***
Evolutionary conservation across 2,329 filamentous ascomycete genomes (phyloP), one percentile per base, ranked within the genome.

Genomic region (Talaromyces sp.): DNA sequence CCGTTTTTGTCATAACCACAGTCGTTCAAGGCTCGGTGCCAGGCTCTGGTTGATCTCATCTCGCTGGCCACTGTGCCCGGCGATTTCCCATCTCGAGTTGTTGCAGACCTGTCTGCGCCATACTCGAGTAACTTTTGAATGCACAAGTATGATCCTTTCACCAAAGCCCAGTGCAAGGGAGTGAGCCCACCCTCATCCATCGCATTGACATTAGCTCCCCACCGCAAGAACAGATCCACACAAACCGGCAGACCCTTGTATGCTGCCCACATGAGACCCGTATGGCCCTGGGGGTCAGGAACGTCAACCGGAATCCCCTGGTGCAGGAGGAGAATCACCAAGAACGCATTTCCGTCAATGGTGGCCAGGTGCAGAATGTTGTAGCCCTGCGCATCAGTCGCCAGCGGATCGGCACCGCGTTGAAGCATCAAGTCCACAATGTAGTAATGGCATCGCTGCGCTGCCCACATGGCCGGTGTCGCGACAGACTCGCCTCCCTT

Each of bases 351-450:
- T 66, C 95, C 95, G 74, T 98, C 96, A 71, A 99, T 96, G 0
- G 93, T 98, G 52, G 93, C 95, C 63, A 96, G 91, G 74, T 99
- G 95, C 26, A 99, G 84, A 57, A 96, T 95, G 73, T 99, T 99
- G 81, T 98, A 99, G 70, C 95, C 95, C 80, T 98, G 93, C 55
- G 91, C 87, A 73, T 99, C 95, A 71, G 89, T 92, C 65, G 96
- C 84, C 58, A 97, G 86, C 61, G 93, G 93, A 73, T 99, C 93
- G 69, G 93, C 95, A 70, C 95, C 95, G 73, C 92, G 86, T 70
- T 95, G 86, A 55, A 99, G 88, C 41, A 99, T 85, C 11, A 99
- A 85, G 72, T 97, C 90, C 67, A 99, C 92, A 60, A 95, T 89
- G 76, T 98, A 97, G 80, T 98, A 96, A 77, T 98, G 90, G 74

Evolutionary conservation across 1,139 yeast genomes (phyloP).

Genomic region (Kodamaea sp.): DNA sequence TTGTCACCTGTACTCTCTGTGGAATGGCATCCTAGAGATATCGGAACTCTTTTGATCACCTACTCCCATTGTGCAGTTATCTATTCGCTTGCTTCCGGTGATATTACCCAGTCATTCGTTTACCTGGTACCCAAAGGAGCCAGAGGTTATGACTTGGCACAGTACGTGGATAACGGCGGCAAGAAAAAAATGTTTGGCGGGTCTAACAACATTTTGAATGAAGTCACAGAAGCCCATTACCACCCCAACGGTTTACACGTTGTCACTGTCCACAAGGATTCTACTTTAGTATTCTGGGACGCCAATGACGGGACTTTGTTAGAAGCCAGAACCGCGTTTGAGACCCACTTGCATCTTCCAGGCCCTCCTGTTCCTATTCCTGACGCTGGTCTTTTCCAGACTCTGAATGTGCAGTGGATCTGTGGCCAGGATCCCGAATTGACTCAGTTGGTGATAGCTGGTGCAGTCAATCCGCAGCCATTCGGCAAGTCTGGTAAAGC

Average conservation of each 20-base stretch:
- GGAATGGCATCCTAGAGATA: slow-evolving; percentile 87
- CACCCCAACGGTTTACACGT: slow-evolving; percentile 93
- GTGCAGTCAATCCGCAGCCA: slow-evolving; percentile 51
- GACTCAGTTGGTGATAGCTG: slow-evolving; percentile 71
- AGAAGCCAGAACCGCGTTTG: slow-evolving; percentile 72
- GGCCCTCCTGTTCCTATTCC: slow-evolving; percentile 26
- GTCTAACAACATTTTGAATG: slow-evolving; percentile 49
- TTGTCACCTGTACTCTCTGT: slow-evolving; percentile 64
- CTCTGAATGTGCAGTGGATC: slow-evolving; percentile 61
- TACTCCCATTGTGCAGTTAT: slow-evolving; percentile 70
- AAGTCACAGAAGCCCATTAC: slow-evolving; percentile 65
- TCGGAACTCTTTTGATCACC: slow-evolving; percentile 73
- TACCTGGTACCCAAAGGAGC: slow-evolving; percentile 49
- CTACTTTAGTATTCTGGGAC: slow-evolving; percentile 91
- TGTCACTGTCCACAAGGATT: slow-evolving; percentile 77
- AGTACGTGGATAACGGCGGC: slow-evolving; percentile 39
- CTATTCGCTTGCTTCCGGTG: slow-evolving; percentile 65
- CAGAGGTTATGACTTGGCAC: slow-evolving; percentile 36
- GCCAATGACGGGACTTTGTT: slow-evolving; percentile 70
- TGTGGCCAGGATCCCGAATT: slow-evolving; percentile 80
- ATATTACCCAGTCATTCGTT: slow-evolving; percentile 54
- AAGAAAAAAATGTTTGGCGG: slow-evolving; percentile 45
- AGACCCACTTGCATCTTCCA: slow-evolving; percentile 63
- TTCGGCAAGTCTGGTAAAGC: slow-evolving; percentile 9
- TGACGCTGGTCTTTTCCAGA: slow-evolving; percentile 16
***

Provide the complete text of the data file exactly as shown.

Evolutionary conservation across 2,329 filamentous ascomycete genomes (phyloP), one percentile per base, ranked within the genome.

Genomic region (Talaromyces sp.): DNA sequence CCGTTTTTGTCATAACCACAGTCGTTCAAGGCTCGGTGCCAGGCTCTGGTTGATCTCATCTCGCTGGCCACTGTGCCCGGCGATTTCCCATCTCGAGTTGTTGCAGACCTGTCTGCGCCATACTCGAGTAACTTTTGAATGCACAAGTATGATCCTTTCACCAAAGCCCAGTGCAAGGGAGTGAGCCCACCCTCATCCATCGCATTGACATTAGCTCCCCACCGCAAGAACAGATCCACACAAACCGGCAGACCCTTGTATGCTGCCCACATGAGACCCGTATGGCCCTGGGGGTCAGGAACGTCAACCGGAATCCCCTGGTGCAGGAGGAGAATCACCAAGAACGCATTTCCGTCAATGGTGGCCAGGTGCAGAATGTTGTAGCCCTGCGCATCAGTCGCCAGCGGATCGGCACCGCGTTGAAGCATCAAGTCCACAATGTAGTAATGGCATCGCTGCGCTGCCCACATGGCCGGTGTCGCGACAGACTCGCCTCCCTT

Each of bases 351-450:
- T 66, C 95, C 95, G 74, T 98, C 96, A 71, A 99, T 96, G 0
- G 93, T 98, G 52, G 93, C 95, C 63, A 96, G 91, G 74, T 99
- G 95, C 26, A 99, G 84, A 57, A 96, T 95, G 73, T 99, T 99
- G 81, T 98, A 99, G 70, C 95, C 95, C 80, T 98, G 93, C 55
- G 91, C 87, A 73, T 99, C 95, A 71, G 89, T 92, C 65, G 96
- C 84, C 58, A 97, G 86, C 61, G 93, G 93, A 73, T 99, C 93
- G 69, G 93, C 95, A 70, C 95, C 95, G 73, C 92, G 86, T 70
- T 95, G 86, A 55, A 99, G 88, C 41, A 99, T 85, C 11, A 99
- A 85, G 72, T 97, C 90, C 67, A 99, C 92, A 60, A 95, T 89
- G 76, T 98, A 97, G 80, T 98, A 96, A 77, T 98, G 90, G 74

Evolutionary conservation across 1,139 yeast genomes (phyloP).

Genomic region (Kodamaea sp.): DNA sequence TTGTCACCTGTACTCTCTGTGGAATGGCATCCTAGAGATATCGGAACTCTTTTGATCACCTACTCCCATTGTGCAGTTATCTATTCGCTTGCTTCCGGTGATATTACCCAGTCATTCGTTTACCTGGTACCCAAAGGAGCCAGAGGTTATGACTTGGCACAGTACGTGGATAACGGCGGCAAGAAAAAAATGTTTGGCGGGTCTAACAACATTTTGAATGAAGTCACAGAAGCCCATTACCACCCCAACGGTTTACACGTTGTCACTGTCCACAAGGATTCTACTTTAGTATTCTGGGACGCCAATGACGGGACTTTGTTAGAAGCCAGAACCGCGTTTGAGACCCACTTGCATCTTCCAGGCCCTCCTGTTCCTATTCCTGACGCTGGTCTTTTCCAGACTCTGAATGTGCAGTGGATCTGTGGCCAGGATCCCGAATTGACTCAGTTGGTGATAGCTGGTGCAGTCAATCCGCAGCCATTCGGCAAGTCTGGTAAAGC

Average conservation of each 20-base stretch:
- GGAATGGCATCCTAGAGATA: slow-evolving; percentile 87
- CACCCCAACGGTTTACACGT: slow-evolving; percentile 93
- GTGCAGTCAATCCGCAGCCA: slow-evolving; percentile 51
- GACTCAGTTGGTGATAGCTG: slow-evolving; percentile 71
- AGAAGCCAGAACCGCGTTTG: slow-evolving; percentile 72
- GGCCCTCCTGTTCCTATTCC: slow-evolving; percentile 26
- GTCTAACAACATTTTGAATG: slow-evolving; percentile 49
- TTGTCACCTGTACTCTCTGT: slow-evolving; percentile 64
- CTCTGAATGTGCAGTGGATC: slow-evolving; percentile 61
- TACTCCCATTGTGCAGTTAT: slow-evolving; percentile 70
- AAGTCACAGAAGCCCATTAC: slow-evolving; percentile 65
- TCGGAACTCTTTTGATCACC: slow-evolving; percentile 73
- TACCTGGTACCCAAAGGAGC: slow-evolving; percentile 49
- CTACTTTAGTATTCTGGGAC: slow-evolving; percentile 91
- TGTCACTGTCCACAAGGATT: slow-evolving; percentile 77
- AGTACGTGGATAACGGCGGC: slow-evolving; percentile 39
- CTATTCGCTTGCTTCCGGTG: slow-evolving; percentile 65
- CAGAGGTTATGACTTGGCAC: slow-evolving; percentile 36
- GCCAATGACGGGACTTTGTT: slow-evolving; percentile 70
- TGTGGCCAGGATCCCGAATT: slow-evolving; percentile 80
- ATATTACCCAGTCATTCGTT: slow-evolving; percentile 54
- AAGAAAAAAATGTTTGGCGG: slow-evolving; percentile 45
- AGACCCACTTGCATCTTCCA: slow-evolving; percentile 63
- TTCGGCAAGTCTGGTAAAGC: slow-evolving; percentile 9
- TGACGCTGGTCTTTTCCAGA: slow-evolving; percentile 16